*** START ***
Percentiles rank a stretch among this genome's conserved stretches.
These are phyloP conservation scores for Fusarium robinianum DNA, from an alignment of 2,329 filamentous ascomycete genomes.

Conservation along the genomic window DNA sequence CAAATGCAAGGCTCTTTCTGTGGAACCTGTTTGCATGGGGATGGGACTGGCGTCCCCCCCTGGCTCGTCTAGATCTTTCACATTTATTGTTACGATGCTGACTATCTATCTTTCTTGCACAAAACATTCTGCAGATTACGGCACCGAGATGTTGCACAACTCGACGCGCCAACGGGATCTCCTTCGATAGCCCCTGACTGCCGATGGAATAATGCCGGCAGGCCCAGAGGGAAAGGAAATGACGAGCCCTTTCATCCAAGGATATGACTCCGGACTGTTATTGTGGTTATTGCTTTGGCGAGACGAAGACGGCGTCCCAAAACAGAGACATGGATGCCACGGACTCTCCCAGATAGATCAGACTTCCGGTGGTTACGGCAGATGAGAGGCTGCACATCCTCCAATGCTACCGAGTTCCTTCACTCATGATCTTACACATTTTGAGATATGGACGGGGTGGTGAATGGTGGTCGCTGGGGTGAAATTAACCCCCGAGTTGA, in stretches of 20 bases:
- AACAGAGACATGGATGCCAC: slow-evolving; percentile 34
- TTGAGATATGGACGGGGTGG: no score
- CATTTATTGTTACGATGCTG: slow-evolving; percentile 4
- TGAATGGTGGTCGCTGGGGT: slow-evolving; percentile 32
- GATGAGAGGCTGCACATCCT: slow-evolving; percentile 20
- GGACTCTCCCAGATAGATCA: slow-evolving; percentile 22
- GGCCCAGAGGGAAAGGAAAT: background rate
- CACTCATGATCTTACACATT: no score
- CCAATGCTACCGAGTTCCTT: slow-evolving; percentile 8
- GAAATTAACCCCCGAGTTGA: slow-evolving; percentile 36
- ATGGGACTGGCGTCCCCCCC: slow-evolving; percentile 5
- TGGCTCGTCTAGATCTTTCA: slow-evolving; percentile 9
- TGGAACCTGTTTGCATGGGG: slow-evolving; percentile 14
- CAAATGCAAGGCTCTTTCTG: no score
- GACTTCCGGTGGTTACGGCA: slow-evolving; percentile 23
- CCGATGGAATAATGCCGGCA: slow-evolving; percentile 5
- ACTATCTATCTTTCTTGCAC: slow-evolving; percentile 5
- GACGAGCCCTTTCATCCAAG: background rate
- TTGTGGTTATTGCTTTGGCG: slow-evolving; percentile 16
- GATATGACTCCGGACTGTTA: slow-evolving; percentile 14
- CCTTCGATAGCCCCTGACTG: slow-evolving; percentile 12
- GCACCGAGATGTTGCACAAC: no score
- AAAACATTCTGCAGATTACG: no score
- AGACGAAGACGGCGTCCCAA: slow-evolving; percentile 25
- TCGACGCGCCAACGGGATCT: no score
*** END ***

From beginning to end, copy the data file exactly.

Percentiles rank a stretch among this genome's conserved stretches.
These are phyloP conservation scores for Fusarium robinianum DNA, from an alignment of 2,329 filamentous ascomycete genomes.

Conservation along the genomic window DNA sequence CAAATGCAAGGCTCTTTCTGTGGAACCTGTTTGCATGGGGATGGGACTGGCGTCCCCCCCTGGCTCGTCTAGATCTTTCACATTTATTGTTACGATGCTGACTATCTATCTTTCTTGCACAAAACATTCTGCAGATTACGGCACCGAGATGTTGCACAACTCGACGCGCCAACGGGATCTCCTTCGATAGCCCCTGACTGCCGATGGAATAATGCCGGCAGGCCCAGAGGGAAAGGAAATGACGAGCCCTTTCATCCAAGGATATGACTCCGGACTGTTATTGTGGTTATTGCTTTGGCGAGACGAAGACGGCGTCCCAAAACAGAGACATGGATGCCACGGACTCTCCCAGATAGATCAGACTTCCGGTGGTTACGGCAGATGAGAGGCTGCACATCCTCCAATGCTACCGAGTTCCTTCACTCATGATCTTACACATTTTGAGATATGGACGGGGTGGTGAATGGTGGTCGCTGGGGTGAAATTAACCCCCGAGTTGA, in stretches of 20 bases:
- AACAGAGACATGGATGCCAC: slow-evolving; percentile 34
- TTGAGATATGGACGGGGTGG: no score
- CATTTATTGTTACGATGCTG: slow-evolving; percentile 4
- TGAATGGTGGTCGCTGGGGT: slow-evolving; percentile 32
- GATGAGAGGCTGCACATCCT: slow-evolving; percentile 20
- GGACTCTCCCAGATAGATCA: slow-evolving; percentile 22
- GGCCCAGAGGGAAAGGAAAT: background rate
- CACTCATGATCTTACACATT: no score
- CCAATGCTACCGAGTTCCTT: slow-evolving; percentile 8
- GAAATTAACCCCCGAGTTGA: slow-evolving; percentile 36
- ATGGGACTGGCGTCCCCCCC: slow-evolving; percentile 5
- TGGCTCGTCTAGATCTTTCA: slow-evolving; percentile 9
- TGGAACCTGTTTGCATGGGG: slow-evolving; percentile 14
- CAAATGCAAGGCTCTTTCTG: no score
- GACTTCCGGTGGTTACGGCA: slow-evolving; percentile 23
- CCGATGGAATAATGCCGGCA: slow-evolving; percentile 5
- ACTATCTATCTTTCTTGCAC: slow-evolving; percentile 5
- GACGAGCCCTTTCATCCAAG: background rate
- TTGTGGTTATTGCTTTGGCG: slow-evolving; percentile 16
- GATATGACTCCGGACTGTTA: slow-evolving; percentile 14
- CCTTCGATAGCCCCTGACTG: slow-evolving; percentile 12
- GCACCGAGATGTTGCACAAC: no score
- AAAACATTCTGCAGATTACG: no score
- AGACGAAGACGGCGTCCCAA: slow-evolving; percentile 25
- TCGACGCGCCAACGGGATCT: no score